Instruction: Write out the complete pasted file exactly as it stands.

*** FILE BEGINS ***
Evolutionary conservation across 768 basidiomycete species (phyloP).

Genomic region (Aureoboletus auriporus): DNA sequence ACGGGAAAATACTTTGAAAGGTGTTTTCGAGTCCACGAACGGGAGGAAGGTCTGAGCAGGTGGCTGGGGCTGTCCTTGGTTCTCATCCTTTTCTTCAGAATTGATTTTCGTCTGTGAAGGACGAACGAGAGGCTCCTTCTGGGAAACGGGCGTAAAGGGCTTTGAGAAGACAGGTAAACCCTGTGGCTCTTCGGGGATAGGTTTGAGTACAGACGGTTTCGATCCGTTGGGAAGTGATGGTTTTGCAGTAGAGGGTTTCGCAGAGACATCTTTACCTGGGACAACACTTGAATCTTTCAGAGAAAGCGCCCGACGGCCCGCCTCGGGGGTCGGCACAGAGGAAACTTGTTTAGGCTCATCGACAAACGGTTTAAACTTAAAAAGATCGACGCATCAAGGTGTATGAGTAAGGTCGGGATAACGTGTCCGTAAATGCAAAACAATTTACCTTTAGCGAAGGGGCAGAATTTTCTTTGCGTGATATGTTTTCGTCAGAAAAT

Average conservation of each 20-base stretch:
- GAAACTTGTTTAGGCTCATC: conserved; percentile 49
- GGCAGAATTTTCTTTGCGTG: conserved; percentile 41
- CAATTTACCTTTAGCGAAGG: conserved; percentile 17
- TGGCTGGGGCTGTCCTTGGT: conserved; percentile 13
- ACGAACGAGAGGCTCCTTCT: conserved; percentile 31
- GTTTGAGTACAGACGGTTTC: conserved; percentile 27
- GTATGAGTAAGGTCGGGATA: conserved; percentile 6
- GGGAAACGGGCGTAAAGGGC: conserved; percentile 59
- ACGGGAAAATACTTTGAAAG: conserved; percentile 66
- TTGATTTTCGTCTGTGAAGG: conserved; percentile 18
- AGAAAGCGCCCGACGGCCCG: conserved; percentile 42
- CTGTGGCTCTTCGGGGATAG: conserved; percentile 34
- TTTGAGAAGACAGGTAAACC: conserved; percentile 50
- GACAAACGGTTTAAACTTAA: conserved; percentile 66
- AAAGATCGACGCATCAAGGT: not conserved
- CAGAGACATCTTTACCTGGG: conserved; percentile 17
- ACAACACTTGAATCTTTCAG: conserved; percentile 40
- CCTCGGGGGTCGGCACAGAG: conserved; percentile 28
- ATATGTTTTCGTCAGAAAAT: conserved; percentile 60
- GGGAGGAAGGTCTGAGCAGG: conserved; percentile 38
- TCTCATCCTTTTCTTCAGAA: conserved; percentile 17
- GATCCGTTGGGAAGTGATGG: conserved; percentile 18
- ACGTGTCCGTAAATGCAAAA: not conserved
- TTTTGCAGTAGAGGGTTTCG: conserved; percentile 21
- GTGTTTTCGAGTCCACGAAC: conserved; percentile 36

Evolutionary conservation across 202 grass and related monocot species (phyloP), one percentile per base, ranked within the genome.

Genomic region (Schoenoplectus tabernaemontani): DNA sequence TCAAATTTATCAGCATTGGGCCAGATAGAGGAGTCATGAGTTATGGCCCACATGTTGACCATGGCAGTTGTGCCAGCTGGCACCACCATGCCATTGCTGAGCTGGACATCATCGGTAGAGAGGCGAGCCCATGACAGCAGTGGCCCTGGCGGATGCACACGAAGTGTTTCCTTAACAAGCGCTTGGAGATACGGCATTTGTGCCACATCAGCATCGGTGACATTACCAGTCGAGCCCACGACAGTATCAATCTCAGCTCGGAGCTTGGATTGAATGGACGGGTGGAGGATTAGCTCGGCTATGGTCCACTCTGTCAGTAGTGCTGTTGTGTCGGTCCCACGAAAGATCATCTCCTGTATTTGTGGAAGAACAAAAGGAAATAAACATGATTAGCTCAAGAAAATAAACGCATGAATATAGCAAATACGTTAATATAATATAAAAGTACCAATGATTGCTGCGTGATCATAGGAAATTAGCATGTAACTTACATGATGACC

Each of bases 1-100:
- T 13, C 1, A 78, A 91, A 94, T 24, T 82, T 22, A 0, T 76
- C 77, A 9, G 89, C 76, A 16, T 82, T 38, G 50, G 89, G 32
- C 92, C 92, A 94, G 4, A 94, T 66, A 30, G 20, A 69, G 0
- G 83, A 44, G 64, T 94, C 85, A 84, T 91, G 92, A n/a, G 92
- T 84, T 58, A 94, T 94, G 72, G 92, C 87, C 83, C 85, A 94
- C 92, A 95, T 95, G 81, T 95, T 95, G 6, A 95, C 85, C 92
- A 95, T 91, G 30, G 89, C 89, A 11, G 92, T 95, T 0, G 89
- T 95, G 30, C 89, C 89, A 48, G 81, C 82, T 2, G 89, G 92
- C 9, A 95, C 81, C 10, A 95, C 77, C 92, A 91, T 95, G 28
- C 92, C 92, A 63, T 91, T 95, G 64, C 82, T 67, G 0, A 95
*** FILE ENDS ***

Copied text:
Evolutionary conservation across 768 basidiomycete species (phyloP).

Genomic region (Aureoboletus auriporus): DNA sequence ACGGGAAAATACTTTGAAAGGTGTTTTCGAGTCCACGAACGGGAGGAAGGTCTGAGCAGGTGGCTGGGGCTGTCCTTGGTTCTCATCCTTTTCTTCAGAATTGATTTTCGTCTGTGAAGGACGAACGAGAGGCTCCTTCTGGGAAACGGGCGTAAAGGGCTTTGAGAAGACAGGTAAACCCTGTGGCTCTTCGGGGATAGGTTTGAGTACAGACGGTTTCGATCCGTTGGGAAGTGATGGTTTTGCAGTAGAGGGTTTCGCAGAGACATCTTTACCTGGGACAACACTTGAATCTTTCAGAGAAAGCGCCCGACGGCCCGCCTCGGGGGTCGGCACAGAGGAAACTTGTTTAGGCTCATCGACAAACGGTTTAAACTTAAAAAGATCGACGCATCAAGGTGTATGAGTAAGGTCGGGATAACGTGTCCGTAAATGCAAAACAATTTACCTTTAGCGAAGGGGCAGAATTTTCTTTGCGTGATATGTTTTCGTCAGAAAAT

Average conservation of each 20-base stretch:
- GAAACTTGTTTAGGCTCATC: conserved; percentile 49
- GGCAGAATTTTCTTTGCGTG: conserved; percentile 41
- CAATTTACCTTTAGCGAAGG: conserved; percentile 17
- TGGCTGGGGCTGTCCTTGGT: conserved; percentile 13
- ACGAACGAGAGGCTCCTTCT: conserved; percentile 31
- GTTTGAGTACAGACGGTTTC: conserved; percentile 27
- GTATGAGTAAGGTCGGGATA: conserved; percentile 6
- GGGAAACGGGCGTAAAGGGC: conserved; percentile 59
- ACGGGAAAATACTTTGAAAG: conserved; percentile 66
- TTGATTTTCGTCTGTGAAGG: conserved; percentile 18
- AGAAAGCGCCCGACGGCCCG: conserved; percentile 42
- CTGTGGCTCTTCGGGGATAG: conserved; percentile 34
- TTTGAGAAGACAGGTAAACC: conserved; percentile 50
- GACAAACGGTTTAAACTTAA: conserved; percentile 66
- AAAGATCGACGCATCAAGGT: not conserved
- CAGAGACATCTTTACCTGGG: conserved; percentile 17
- ACAACACTTGAATCTTTCAG: conserved; percentile 40
- CCTCGGGGGTCGGCACAGAG: conserved; percentile 28
- ATATGTTTTCGTCAGAAAAT: conserved; percentile 60
- GGGAGGAAGGTCTGAGCAGG: conserved; percentile 38
- TCTCATCCTTTTCTTCAGAA: conserved; percentile 17
- GATCCGTTGGGAAGTGATGG: conserved; percentile 18
- ACGTGTCCGTAAATGCAAAA: not conserved
- TTTTGCAGTAGAGGGTTTCG: conserved; percentile 21
- GTGTTTTCGAGTCCACGAAC: conserved; percentile 36

Evolutionary conservation across 202 grass and related monocot species (phyloP), one percentile per base, ranked within the genome.

Genomic region (Schoenoplectus tabernaemontani): DNA sequence TCAAATTTATCAGCATTGGGCCAGATAGAGGAGTCATGAGTTATGGCCCACATGTTGACCATGGCAGTTGTGCCAGCTGGCACCACCATGCCATTGCTGAGCTGGACATCATCGGTAGAGAGGCGAGCCCATGACAGCAGTGGCCCTGGCGGATGCACACGAAGTGTTTCCTTAACAAGCGCTTGGAGATACGGCATTTGTGCCACATCAGCATCGGTGACATTACCAGTCGAGCCCACGACAGTATCAATCTCAGCTCGGAGCTTGGATTGAATGGACGGGTGGAGGATTAGCTCGGCTATGGTCCACTCTGTCAGTAGTGCTGTTGTGTCGGTCCCACGAAAGATCATCTCCTGTATTTGTGGAAGAACAAAAGGAAATAAACATGATTAGCTCAAGAAAATAAACGCATGAATATAGCAAATACGTTAATATAATATAAAAGTACCAATGATTGCTGCGTGATCATAGGAAATTAGCATGTAACTTACATGATGACC

Each of bases 1-100:
- T 13, C 1, A 78, A 91, A 94, T 24, T 82, T 22, A 0, T 76
- C 77, A 9, G 89, C 76, A 16, T 82, T 38, G 50, G 89, G 32
- C 92, C 92, A 94, G 4, A 94, T 66, A 30, G 20, A 69, G 0
- G 83, A 44, G 64, T 94, C 85, A 84, T 91, G 92, A n/a, G 92
- T 84, T 58, A 94, T 94, G 72, G 92, C 87, C 83, C 85, A 94
- C 92, A 95, T 95, G 81, T 95, T 95, G 6, A 95, C 85, C 92
- A 95, T 91, G 30, G 89, C 89, A 11, G 92, T 95, T 0, G 89
- T 95, G 30, C 89, C 89, A 48, G 81, C 82, T 2, G 89, G 92
- C 9, A 95, C 81, C 10, A 95, C 77, C 92, A 91, T 95, G 28
- C 92, C 92, A 63, T 91, T 95, G 64, C 82, T 67, G 0, A 95